Jan. 6 Panel Has Evidence Of A 'Lot More Than Incitement' Against Trump: Jamie Raskin

Donald Trump and his White House "were at the center" of last year's violent insurrection, which upcoming hearings will demonstrate, the lawmaker said.

Donald Trump and the White House were “at the center” of events triggering last year’s violent Capitol insurrection, and the House Jan. 6 select committee has uncovered evidence against the former president “about a lot more than incitement,” panel member Rep. Jamie Raskin (D-Md.) said on Monday.

The panel will be “laying out the evidence about all of the actors who were pivotal to what took place on January 6th” at upcoming televised hearings beginning Thursday, the lawmaker vowed in an interview with Washington Post Live.

Raskin emphasized that Trump was already impeached for inciting the violence of Jan. 6 last year, but the required two-thirds of the then-Republican-dominated Senate did not vote to convict him. Nevertheless, “commanding majorities found that he had, in fact, incited this insurrection,” Raskin noted.

“But the select committee has found evidence about a lot more than incitement here,” he stresses in the video clip below.

Raskin spoke to the Post the same day four leaders of the Trump-supporting Proud Boys were charged with felony seditious conspiracy for their roles in the planning and execution of the attack on the Capitol on Jan. 6, 2021.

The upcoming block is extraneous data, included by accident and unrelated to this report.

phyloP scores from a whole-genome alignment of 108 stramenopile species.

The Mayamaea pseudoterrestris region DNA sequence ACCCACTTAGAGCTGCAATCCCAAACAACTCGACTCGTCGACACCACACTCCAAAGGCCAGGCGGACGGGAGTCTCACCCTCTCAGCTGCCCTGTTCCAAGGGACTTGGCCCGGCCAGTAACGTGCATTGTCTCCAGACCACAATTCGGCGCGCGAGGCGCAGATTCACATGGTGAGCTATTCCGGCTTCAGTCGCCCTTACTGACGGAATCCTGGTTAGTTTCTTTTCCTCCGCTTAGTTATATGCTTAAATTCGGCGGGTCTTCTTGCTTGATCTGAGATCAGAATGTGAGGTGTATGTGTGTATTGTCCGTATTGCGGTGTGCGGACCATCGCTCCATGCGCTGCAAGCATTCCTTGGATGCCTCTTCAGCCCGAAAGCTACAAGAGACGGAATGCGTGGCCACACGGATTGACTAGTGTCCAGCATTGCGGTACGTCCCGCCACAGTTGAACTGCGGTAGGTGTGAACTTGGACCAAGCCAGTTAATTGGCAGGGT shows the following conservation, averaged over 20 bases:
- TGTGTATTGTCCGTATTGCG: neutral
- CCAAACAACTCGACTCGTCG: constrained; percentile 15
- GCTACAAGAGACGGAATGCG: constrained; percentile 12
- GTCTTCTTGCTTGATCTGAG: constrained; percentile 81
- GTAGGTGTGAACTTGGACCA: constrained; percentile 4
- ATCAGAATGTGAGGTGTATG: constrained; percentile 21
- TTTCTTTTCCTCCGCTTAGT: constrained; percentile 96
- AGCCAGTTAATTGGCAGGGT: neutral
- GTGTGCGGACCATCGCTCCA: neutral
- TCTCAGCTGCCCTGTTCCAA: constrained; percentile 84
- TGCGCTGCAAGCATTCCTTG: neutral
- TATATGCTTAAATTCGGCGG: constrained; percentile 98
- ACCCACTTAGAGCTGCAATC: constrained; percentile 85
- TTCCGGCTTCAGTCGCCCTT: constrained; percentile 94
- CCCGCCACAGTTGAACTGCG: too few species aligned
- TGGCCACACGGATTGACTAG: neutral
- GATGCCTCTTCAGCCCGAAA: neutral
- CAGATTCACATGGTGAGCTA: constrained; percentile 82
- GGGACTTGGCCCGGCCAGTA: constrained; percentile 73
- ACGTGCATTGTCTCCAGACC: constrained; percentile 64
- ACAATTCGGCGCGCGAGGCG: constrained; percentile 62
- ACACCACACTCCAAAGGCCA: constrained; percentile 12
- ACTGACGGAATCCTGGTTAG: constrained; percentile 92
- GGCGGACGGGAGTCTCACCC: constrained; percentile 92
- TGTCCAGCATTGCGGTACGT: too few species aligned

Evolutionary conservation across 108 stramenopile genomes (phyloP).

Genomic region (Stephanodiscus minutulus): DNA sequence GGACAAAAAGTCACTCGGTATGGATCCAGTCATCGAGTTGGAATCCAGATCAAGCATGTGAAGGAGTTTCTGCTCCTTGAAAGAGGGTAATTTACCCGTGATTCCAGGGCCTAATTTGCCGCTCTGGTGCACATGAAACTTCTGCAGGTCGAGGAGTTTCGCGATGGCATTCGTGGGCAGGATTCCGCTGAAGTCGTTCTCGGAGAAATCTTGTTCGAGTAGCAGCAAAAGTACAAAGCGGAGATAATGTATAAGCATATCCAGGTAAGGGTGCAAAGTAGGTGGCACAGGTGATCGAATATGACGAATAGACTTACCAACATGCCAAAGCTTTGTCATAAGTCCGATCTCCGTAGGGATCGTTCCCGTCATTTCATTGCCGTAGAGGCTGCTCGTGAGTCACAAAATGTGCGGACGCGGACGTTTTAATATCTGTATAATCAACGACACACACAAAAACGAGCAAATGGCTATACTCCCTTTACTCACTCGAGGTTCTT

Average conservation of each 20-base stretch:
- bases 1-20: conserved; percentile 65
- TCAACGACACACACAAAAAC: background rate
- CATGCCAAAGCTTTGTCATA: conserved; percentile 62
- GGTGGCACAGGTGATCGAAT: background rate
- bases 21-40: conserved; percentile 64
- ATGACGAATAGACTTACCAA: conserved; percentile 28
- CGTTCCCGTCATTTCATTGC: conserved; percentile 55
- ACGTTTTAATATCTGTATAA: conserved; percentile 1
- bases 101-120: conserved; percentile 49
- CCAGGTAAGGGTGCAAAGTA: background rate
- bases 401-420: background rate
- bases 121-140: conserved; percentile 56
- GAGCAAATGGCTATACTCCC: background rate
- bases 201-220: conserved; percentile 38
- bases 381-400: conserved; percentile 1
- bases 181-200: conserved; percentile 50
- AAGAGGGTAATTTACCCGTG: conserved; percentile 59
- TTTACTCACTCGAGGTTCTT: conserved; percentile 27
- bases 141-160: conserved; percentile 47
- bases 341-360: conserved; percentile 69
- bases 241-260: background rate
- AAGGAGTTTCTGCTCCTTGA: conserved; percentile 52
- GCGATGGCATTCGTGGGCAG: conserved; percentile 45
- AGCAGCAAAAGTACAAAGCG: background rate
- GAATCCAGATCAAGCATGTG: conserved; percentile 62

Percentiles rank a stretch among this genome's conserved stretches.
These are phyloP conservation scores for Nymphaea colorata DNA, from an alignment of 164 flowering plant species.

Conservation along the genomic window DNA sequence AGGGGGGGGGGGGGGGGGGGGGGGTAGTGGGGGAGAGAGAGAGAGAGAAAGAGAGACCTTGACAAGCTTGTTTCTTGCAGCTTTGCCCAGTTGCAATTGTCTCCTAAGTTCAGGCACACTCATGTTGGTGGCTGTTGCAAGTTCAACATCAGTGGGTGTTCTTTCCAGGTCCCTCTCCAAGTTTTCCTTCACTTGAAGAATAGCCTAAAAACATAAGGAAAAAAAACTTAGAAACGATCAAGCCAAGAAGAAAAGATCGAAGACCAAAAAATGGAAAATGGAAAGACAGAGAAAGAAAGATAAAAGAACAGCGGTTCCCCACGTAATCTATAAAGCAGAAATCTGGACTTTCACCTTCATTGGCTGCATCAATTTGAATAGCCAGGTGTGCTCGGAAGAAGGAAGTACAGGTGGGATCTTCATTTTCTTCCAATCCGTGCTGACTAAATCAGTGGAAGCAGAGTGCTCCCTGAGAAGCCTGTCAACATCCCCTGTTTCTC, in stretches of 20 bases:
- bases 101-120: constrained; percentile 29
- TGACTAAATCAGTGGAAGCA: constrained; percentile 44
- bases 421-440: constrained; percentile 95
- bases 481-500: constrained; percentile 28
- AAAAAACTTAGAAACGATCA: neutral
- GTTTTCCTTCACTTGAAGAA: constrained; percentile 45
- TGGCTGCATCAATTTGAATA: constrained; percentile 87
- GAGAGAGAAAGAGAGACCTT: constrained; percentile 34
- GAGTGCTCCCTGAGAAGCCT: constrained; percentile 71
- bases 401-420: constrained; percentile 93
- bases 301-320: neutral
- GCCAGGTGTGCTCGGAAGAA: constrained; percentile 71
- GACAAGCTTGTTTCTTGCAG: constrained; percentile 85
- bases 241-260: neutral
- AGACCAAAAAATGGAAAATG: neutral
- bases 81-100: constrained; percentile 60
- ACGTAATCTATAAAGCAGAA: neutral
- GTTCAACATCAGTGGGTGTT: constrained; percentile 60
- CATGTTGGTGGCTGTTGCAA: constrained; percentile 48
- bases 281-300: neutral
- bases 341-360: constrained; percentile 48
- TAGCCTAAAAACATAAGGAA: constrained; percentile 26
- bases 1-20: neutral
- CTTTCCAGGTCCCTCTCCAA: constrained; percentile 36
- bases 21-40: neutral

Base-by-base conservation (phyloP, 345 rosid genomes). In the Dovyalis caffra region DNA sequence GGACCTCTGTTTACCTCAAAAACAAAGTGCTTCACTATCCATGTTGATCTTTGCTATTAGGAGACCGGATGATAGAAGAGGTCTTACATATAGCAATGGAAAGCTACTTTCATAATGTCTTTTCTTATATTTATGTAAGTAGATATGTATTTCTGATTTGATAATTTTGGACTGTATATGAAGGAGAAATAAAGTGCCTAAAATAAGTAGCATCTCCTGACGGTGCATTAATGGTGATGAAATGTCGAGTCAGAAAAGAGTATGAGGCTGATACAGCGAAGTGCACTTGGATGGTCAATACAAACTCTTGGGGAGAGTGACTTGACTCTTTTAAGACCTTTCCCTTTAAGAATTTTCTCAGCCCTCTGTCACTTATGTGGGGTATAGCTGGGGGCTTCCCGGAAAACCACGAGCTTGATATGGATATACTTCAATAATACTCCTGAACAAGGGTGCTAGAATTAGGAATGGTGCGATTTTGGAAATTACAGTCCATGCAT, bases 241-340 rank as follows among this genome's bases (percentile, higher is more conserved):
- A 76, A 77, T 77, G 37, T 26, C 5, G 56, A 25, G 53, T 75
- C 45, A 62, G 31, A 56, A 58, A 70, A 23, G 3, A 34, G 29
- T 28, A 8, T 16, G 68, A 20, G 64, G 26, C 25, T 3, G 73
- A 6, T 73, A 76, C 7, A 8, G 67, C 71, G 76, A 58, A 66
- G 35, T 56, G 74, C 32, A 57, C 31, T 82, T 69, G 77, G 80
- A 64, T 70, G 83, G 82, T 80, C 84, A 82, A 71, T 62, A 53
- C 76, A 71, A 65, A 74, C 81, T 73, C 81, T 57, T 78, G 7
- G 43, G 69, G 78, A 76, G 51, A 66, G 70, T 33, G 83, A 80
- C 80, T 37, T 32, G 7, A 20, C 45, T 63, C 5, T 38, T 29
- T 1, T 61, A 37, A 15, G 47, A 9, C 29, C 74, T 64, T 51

On Sunday, legendary Watergate journalists Carl Bernstein and Bob Woodward also linked Trump to sedition, calling him the “first seditious president in our history.”

Raskin told the Post that the Jan. 6 committee “has found evidence of concerted planning and premeditated activity.”

“The idea that all of this was just a rowdy demonstration that spontaneously got a little bit out of control is absurd. You don’t almost knock over the U.S. government by accident,” he says in the clip below.

Raskin said the committee hearings are “going to tell the story of a conspiracy to overturn the 2020 presidential election and block the transfer of power.”

This is an extraordinary and unprecedented event in our history,” he added. “You really have to go back to the Civil War to understand anything like it.”

Any resulting charges against Trump for his role in the events of Jan. 6 will be up to the Department of Justice, Raskin noted. But he pointed out that in litigation concerning Trump ally and “coup memo” attorney John Eastman, federal U.S. District Judge David Carter “stated in a decision that it was ‘more likely than not’ Trump committed federal offenses” in his attempts to stop the certification of the 2020 election.

Following the committee’s lengthy investigation involving some 1,000 witnesses and the examination of 125,000 documents, “we think that there is overwhelming evidence of this plan to overturn the 2020 presidential election in coordination with a violent assault on our body,” Raskin noted.

“We’re going to lay it all out there, but the prosecutors are going to have to sort it out with respect to individual defendants ... I have confidence in the ability of the Department of Justice to do their job.”

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